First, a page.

Why do we make goals?

We need goals, dreams, and we also need game plans for attaining them. Once we know those, we can determine the daily steps we can take to move us forward toward their completion. We measure often and adjust where necessary. Did you know that when NASA sent the Apollo mission to the moon, it was off course more than 95% of the time—but they measured and adjusted, measured and adjusted until they landed on the precise spot on the lunar surface they had targeted from 240,000 miles away. By the way, the smart phone you use every day has more computing power than the NASA computers that controlled that flight—just thought you would like to know that. So, in our lives, we keep focused on our target, we measure and adjust, measure and adjust until we reach our goals.

Because if we don’t, then by default we will go with the flow. Whichever way the wind blows is how our day-to-day life will unfold. In other words, by not having our own game plan, we will be responding to an agenda thrust upon us by outside influences. We call that being adrift. We can’t control which way the wind blows, but we can control the set of our sail! We can set a course for the horizon and steer the rudder of our life in that direction, checking our compass and adjusting as necessary. Then, one day soon, we can review whether we have reached that horizon or how close we came to reaching it.

Jesus told us how important plans were in Luke 14:28-31. Or, consider Proverbs 21:5. Or consider the work led by Nehemiah in rebuilding the walls of Jerusalem. You may recall that the walls were rebuilt in 52 days, and we find that impressive. However, if you read the third chapter of Nehemiah, it lists at least 45 different work groups that participated in the project. Nehemiah started with a goal of rebuilding the walls, but there were numerous tasks and assignments along the way. Work had to be assigned to specific teams in specific areas; each team’s work had to match seamlessly with the work on either side of it.  As the work progressed, security details were formed and assigned, workers had to be housed and fed, worship services were planned and put on, and more. Given all these moving parts, 52 days is truly amazing! In Congress this bill would still be in subcommittee. Here’s the point—you can be sure that this massive project was broken down to smaller, perhaps daily tasks, assigned appropriately, and that progress on those tasks was measured, perhaps daily, with adjustments taking place as needed. Should we do any less?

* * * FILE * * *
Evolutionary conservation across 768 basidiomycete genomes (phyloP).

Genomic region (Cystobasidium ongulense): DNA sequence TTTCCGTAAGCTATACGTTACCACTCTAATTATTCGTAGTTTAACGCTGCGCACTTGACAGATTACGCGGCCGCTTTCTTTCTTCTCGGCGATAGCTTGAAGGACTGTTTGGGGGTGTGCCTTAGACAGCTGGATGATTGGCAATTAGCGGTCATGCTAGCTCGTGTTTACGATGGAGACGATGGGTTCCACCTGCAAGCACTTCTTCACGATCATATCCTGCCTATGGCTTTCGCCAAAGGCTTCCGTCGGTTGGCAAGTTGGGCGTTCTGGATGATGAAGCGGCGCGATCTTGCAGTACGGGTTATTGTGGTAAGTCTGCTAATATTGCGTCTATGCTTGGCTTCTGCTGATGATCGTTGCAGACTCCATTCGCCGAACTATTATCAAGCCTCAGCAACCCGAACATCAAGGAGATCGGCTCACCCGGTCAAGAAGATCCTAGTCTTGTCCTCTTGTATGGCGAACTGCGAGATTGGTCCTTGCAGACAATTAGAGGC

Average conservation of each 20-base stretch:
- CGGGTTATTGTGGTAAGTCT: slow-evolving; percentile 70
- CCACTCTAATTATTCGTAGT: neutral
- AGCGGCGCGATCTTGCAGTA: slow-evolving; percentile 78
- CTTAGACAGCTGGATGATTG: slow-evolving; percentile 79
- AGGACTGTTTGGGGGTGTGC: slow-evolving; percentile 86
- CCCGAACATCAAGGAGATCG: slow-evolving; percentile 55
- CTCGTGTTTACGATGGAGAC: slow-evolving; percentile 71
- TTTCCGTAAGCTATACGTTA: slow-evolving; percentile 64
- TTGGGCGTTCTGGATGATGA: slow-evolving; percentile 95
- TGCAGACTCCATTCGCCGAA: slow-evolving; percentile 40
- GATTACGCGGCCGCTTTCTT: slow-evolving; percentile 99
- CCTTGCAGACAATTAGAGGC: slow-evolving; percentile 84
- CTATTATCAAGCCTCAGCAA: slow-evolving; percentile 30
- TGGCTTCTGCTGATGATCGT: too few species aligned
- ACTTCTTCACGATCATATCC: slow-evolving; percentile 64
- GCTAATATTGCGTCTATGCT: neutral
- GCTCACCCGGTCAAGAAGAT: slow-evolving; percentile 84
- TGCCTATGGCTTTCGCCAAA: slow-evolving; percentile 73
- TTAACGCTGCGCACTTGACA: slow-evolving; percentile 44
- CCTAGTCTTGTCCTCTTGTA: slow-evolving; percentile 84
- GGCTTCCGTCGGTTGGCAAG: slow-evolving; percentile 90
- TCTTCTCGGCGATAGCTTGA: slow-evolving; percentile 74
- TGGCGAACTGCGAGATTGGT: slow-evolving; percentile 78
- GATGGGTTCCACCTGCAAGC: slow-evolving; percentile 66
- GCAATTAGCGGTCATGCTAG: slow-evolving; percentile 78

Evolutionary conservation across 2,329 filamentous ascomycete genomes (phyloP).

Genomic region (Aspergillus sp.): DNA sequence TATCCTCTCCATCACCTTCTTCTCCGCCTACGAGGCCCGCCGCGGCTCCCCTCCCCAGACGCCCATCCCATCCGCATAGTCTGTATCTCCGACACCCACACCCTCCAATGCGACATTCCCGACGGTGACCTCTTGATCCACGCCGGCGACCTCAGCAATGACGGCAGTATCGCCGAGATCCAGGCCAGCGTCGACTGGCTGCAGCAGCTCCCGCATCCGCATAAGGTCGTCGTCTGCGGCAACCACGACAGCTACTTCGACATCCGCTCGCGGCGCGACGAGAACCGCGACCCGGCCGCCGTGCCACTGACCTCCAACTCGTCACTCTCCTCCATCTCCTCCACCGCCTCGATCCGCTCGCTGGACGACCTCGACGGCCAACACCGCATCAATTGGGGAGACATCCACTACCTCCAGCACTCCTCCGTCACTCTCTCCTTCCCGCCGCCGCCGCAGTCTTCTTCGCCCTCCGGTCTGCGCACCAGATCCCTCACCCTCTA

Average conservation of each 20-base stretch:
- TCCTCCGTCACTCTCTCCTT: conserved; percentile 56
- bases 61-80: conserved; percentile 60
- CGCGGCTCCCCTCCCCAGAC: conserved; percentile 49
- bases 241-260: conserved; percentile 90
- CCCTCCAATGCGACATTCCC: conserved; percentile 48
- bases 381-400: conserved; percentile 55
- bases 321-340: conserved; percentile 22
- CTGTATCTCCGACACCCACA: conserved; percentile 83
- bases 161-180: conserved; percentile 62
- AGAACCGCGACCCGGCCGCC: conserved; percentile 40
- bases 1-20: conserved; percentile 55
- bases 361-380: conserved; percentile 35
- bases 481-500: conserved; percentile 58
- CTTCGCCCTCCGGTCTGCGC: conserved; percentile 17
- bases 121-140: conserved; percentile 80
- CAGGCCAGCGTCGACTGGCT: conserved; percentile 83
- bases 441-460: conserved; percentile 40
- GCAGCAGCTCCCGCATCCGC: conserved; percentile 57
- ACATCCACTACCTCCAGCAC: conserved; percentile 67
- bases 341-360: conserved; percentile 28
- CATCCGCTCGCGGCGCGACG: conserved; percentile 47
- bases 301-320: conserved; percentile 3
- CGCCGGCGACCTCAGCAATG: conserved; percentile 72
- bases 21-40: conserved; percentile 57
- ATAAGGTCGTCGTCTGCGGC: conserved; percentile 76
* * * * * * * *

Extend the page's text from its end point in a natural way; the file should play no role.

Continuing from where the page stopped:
So, it starts with deciding on our own goals. May I suggest we consider selecting one primary goal in each of the main areas of our life: a goal for our spiritual life, for our family, for our physical health, for our vocation, and for our personal development.

Let’s consider several as an example: Suppose I decided that my spiritual goal for next year is to read through the entire Bible, my personal health goal is to lose 24 pounds, and my personal development goal is to learn Spanish.

Now suppose I put those goals into a drawer and pull them out next December 31st and say, “Oh yeah, how did I do on those?” What do you think of my chances for having reached those? Not so much.

On the other hand, I can break those goals down into daily or weekly chunks. Perhaps my Bible goal breaks down to four chapters per day. Not only is that not so scary, but I can also put it into my calendar and measure it each day.

My weight loss goal breaks down to two pounds per month, one pound every two weeks. Daily it means I must figure out how to burn 250 more calories than I consume. A little less junk food, perhaps, and a little more physical activity. Again, not so tough, and I can measure it at least once every two weeks.

My Spanish goal? Did you know that learning the first 1000 most frequently used words in the Spanish language will allow you to understand 76.0% of all non-fiction writing, 79.6% of all fiction writing, and an astounding 87.8% of all oral speech? So, if I learn three new Spanish words each day, by the end of the year I will have learned 1,095 words and be able to understand at least 88% of any conversation spoken in Spanish. Can I learn three words a day?

We can do that with the goals in each area of our life. We break down our goal into daily or weekly pieces and put those pieces into our to do list or our calendar so that we complete each piece as it becomes due, and measure often. If I complete each task on time, I have won the day, the week and, as I string together enough winning weeks, ultimately, I will look back on 2021 and be able to say I had a victorious year. The exciting thing is that if I faithfully do each small piece of my goal daily, at the end of a year I will be amazed at what has been accomplished. And all I have done is read 4 chapters of the Bible, learned 3 new Spanish words, burned 250 more calories than I consumed, today, and tomorrow, and the day after that.

And that is why we make goals.

Ron Heisey

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